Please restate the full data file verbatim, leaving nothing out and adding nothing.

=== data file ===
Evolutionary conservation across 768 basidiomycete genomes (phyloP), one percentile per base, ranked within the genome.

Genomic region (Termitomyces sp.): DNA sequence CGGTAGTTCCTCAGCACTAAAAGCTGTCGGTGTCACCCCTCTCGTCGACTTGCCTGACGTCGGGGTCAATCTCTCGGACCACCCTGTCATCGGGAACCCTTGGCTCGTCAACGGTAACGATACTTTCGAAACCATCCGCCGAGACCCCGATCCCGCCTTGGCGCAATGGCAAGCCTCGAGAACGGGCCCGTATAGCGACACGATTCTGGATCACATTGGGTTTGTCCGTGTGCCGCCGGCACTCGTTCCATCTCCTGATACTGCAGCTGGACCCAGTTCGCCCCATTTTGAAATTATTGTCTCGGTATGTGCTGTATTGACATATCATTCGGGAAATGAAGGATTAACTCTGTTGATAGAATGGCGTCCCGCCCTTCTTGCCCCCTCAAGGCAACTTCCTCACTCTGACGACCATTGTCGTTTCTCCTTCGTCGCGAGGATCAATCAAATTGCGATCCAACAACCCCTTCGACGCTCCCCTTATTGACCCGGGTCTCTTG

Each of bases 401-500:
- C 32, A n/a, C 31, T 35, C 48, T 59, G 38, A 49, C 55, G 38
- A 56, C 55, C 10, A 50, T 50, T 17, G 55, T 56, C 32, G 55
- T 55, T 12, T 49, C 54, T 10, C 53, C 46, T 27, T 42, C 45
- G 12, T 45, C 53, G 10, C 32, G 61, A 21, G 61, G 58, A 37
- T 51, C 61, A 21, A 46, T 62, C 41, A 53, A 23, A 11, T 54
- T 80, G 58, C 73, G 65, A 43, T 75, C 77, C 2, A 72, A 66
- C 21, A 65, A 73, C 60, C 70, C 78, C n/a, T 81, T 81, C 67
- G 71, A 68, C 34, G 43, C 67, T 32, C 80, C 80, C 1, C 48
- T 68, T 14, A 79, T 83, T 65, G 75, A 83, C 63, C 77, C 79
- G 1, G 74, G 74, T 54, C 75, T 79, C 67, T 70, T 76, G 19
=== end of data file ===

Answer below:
Evolutionary conservation across 768 basidiomycete genomes (phyloP), one percentile per base, ranked within the genome.

Genomic region (Termitomyces sp.): DNA sequence CGGTAGTTCCTCAGCACTAAAAGCTGTCGGTGTCACCCCTCTCGTCGACTTGCCTGACGTCGGGGTCAATCTCTCGGACCACCCTGTCATCGGGAACCCTTGGCTCGTCAACGGTAACGATACTTTCGAAACCATCCGCCGAGACCCCGATCCCGCCTTGGCGCAATGGCAAGCCTCGAGAACGGGCCCGTATAGCGACACGATTCTGGATCACATTGGGTTTGTCCGTGTGCCGCCGGCACTCGTTCCATCTCCTGATACTGCAGCTGGACCCAGTTCGCCCCATTTTGAAATTATTGTCTCGGTATGTGCTGTATTGACATATCATTCGGGAAATGAAGGATTAACTCTGTTGATAGAATGGCGTCCCGCCCTTCTTGCCCCCTCAAGGCAACTTCCTCACTCTGACGACCATTGTCGTTTCTCCTTCGTCGCGAGGATCAATCAAATTGCGATCCAACAACCCCTTCGACGCTCCCCTTATTGACCCGGGTCTCTTG

Each of bases 401-500:
- C 32, A n/a, C 31, T 35, C 48, T 59, G 38, A 49, C 55, G 38
- A 56, C 55, C 10, A 50, T 50, T 17, G 55, T 56, C 32, G 55
- T 55, T 12, T 49, C 54, T 10, C 53, C 46, T 27, T 42, C 45
- G 12, T 45, C 53, G 10, C 32, G 61, A 21, G 61, G 58, A 37
- T 51, C 61, A 21, A 46, T 62, C 41, A 53, A 23, A 11, T 54
- T 80, G 58, C 73, G 65, A 43, T 75, C 77, C 2, A 72, A 66
- C 21, A 65, A 73, C 60, C 70, C 78, C n/a, T 81, T 81, C 67
- G 71, A 68, C 34, G 43, C 67, T 32, C 80, C 80, C 1, C 48
- T 68, T 14, A 79, T 83, T 65, G 75, A 83, C 63, C 77, C 79
- G 1, G 74, G 74, T 54, C 75, T 79, C 67, T 70, T 76, G 19